As you probably know, one of the basic tenets of living a low-carbon lifestyle is to use everything as long as possible. Then, if need be, reuse and then finally recycle or better yet, compost. Well, I don’t see myself composting my car, or even recycling it anytime soon, but it is in that gray area between “it runs OK” and “I need a live-in mechanic.”
Please know that I pride myself in holding onto cars for a long time. I’d still have my SAAB 900S (which had 300,000 miles on it ten years ago) if a drunkard hadn’t smacked into it while it was parked curbside. I loved that car. I cried seeing it smashed, its hatchback grotesquely twisted open, sides dented. We took so many fun ski trips together; skis strapped to the top, friends cozy inside, cruising up mountain roads. And, driving to the beach with four bikes crammed on top ‘cause everyone was training for triathlons. I can even remember when the speedometer turned its first 100,000 around a curve on Storrow Drive in Boston.
I don’t love my current car as much. It’s more of a utilitarian box with wheels. So, when it started to sputter, I started to daydream about a new low-carbon car. One of those electric cars I see gliding quietly around. Besides, my hiking, snowshoeing, mountain-driving days are fewer and fewer, so something without aggressive tires and all wheel drive would probably work for me 90% of the time.
And, I know what you’re thinking; building a new car is far from a zero-carbon emissions process. So, is a new electric car lower-impact or should I just hold onto the sputtering box? Thankfully, our friends at The Guardian have already looked into the carbon footprint of a new car. The article talks about the complexity of gauging carbon emissions for the entire process of building a car giving a range of 6-35 metric tons per car. And, ultimately suggests that we keep our old cars. I’m not deterred.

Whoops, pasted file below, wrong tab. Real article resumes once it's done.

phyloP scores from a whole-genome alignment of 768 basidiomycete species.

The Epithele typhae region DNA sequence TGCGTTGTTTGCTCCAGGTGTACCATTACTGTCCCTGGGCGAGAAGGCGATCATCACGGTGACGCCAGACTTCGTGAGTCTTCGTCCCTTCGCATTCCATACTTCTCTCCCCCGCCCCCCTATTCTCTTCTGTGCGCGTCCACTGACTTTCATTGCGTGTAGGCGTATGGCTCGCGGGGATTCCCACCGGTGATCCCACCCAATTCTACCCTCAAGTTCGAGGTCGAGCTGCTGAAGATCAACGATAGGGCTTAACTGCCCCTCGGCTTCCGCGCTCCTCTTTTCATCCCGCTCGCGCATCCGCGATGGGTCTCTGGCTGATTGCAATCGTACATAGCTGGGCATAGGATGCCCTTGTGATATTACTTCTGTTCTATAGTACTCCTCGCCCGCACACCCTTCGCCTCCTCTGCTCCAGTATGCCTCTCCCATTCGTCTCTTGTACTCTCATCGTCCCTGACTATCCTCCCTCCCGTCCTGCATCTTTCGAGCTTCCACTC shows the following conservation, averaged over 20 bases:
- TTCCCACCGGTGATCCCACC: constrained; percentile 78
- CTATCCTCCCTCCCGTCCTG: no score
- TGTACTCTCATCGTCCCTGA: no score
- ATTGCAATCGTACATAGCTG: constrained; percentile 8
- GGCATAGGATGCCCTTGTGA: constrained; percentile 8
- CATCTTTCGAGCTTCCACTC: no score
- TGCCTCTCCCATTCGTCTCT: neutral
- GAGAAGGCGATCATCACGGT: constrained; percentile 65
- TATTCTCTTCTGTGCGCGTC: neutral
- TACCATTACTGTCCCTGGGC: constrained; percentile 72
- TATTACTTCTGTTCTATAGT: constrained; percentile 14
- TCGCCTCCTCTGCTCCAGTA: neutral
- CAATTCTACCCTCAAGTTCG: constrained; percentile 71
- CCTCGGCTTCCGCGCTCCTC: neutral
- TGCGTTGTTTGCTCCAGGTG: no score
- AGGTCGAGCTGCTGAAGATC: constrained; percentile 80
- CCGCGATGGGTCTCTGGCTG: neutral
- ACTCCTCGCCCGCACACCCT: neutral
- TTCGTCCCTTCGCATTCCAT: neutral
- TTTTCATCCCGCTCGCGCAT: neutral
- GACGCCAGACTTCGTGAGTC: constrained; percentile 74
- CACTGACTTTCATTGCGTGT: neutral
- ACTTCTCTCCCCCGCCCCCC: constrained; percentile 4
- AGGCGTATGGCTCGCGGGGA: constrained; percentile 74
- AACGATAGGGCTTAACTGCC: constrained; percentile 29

I found a CAR carbon-footprint calculator – miracle! Ok, let’s see what my box on wheels is costing the world in emissions. Oh, I’m sorry, based on this calculator, I’ve spewed 58.6 metric tons of CO2 into the atmosphere over the last ten years. That said, I think I have a case to buy a new car if my driving is creating approximately 5.8 metric tons a year. Then buying a small electric car that creates carbon emissions to build but none to drive might be worth it. Tiptoeing forward.
Ok, before you get all up in arms, I know that driving an electric car is just externalizing pollution to wherever your electric power is generated. On Bainbridge Island our power company Puget Sound Energy still gets 30% of its power from a coal plant in Eastern Montana. (As you probably know, Sierra Club’s Coal-Free PSE campaign is trying to pressure them to replace coal with renewable energy. ) In fact, there is an interesting article on electric car emissions by country. The data is a little old, but it gives a nice overview of the impact of each country’s electric power generation on electric car emissions.
So driving electric cars here isn’t that much cleaner than some of their gas-powered counterparts unless they are powered by solar (or other renewable) energy. Did someone say solar? That’s like a get-out-of-jail-free card, right? Guess who’s been working on solar car charging? Our friends at Sierra Club, along with Ford and a solar installer, SunPower that’s who. This is hot off of the presses. I’m totally psyched because if I buy an electric car I want to power it with solar energy. I’m practically giddy. I was looking at solar charging stations for cars and they are super pricey, but if I can integrate solar power into our house and have that charge my new car — woohoo!
I’m going car shopping. I’ll keep you posted.